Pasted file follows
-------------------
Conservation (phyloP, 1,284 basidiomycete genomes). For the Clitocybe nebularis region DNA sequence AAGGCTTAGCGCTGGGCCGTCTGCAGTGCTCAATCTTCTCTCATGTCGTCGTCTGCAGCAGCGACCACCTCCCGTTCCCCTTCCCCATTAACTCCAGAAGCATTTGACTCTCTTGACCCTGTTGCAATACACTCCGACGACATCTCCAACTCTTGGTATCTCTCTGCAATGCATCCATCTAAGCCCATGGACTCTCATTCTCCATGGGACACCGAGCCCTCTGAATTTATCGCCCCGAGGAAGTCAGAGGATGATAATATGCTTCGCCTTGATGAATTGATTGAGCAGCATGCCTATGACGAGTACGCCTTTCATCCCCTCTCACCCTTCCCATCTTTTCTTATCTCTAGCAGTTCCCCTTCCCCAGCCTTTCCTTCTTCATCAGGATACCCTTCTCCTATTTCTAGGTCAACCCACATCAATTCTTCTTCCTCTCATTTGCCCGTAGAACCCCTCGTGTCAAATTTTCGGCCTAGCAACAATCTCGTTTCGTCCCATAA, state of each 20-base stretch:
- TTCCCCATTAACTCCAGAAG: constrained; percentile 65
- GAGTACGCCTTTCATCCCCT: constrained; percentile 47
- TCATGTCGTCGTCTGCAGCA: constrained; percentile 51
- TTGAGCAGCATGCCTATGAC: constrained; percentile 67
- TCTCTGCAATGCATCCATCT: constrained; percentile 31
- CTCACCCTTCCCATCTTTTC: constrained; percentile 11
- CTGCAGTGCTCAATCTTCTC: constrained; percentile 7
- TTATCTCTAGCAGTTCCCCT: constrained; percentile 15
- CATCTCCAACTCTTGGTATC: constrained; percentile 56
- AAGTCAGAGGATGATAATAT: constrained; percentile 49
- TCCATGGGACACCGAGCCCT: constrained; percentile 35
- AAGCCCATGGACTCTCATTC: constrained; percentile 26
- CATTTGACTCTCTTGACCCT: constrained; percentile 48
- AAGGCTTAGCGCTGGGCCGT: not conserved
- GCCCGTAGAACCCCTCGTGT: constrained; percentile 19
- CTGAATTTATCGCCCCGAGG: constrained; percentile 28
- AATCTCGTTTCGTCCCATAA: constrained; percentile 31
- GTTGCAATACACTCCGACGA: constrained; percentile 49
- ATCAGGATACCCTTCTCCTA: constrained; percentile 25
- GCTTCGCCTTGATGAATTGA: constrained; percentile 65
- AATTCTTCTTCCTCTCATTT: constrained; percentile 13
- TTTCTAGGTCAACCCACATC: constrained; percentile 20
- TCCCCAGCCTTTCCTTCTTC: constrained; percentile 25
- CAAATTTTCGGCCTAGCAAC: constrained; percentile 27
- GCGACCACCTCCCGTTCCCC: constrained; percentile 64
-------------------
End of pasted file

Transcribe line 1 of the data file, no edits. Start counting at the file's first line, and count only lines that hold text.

Conservation (phyloP, 1,284 basidiomycete genomes). For the Clitocybe nebularis region DNA sequence AAGGCTTAGCGCTGGGCCGTCTGCAGTGCTCAATCTTCTCTCATGTCGTCGTCTGCAGCAGCGACCACCTCCCGTTCCCCTTCCCCATTAACTCCAGAAGCATTTGACTCTCTTGACCCTGTTGCAATACACTCCGACGACATCTCCAACTCTTGGTATCTCTCTGCAATGCATCCATCTAAGCCCATGGACTCTCATTCTCCATGGGACACCGAGCCCTCTGAATTTATCGCCCCGAGGAAGTCAGAGGATGATAATATGCTTCGCCTTGATGAATTGATTGAGCAGCATGCCTATGACGAGTACGCCTTTCATCCCCTCTCACCCTTCCCATCTTTTCTTATCTCTAGCAGTTCCCCTTCCCCAGCCTTTCCTTCTTCATCAGGATACCCTTCTCCTATTTCTAGGTCAACCCACATCAATTCTTCTTCCTCTCATTTGCCCGTAGAACCCCTCGTGTCAAATTTTCGGCCTAGCAACAATCTCGTTTCGTCCCATAA, state of each 20-base stretch: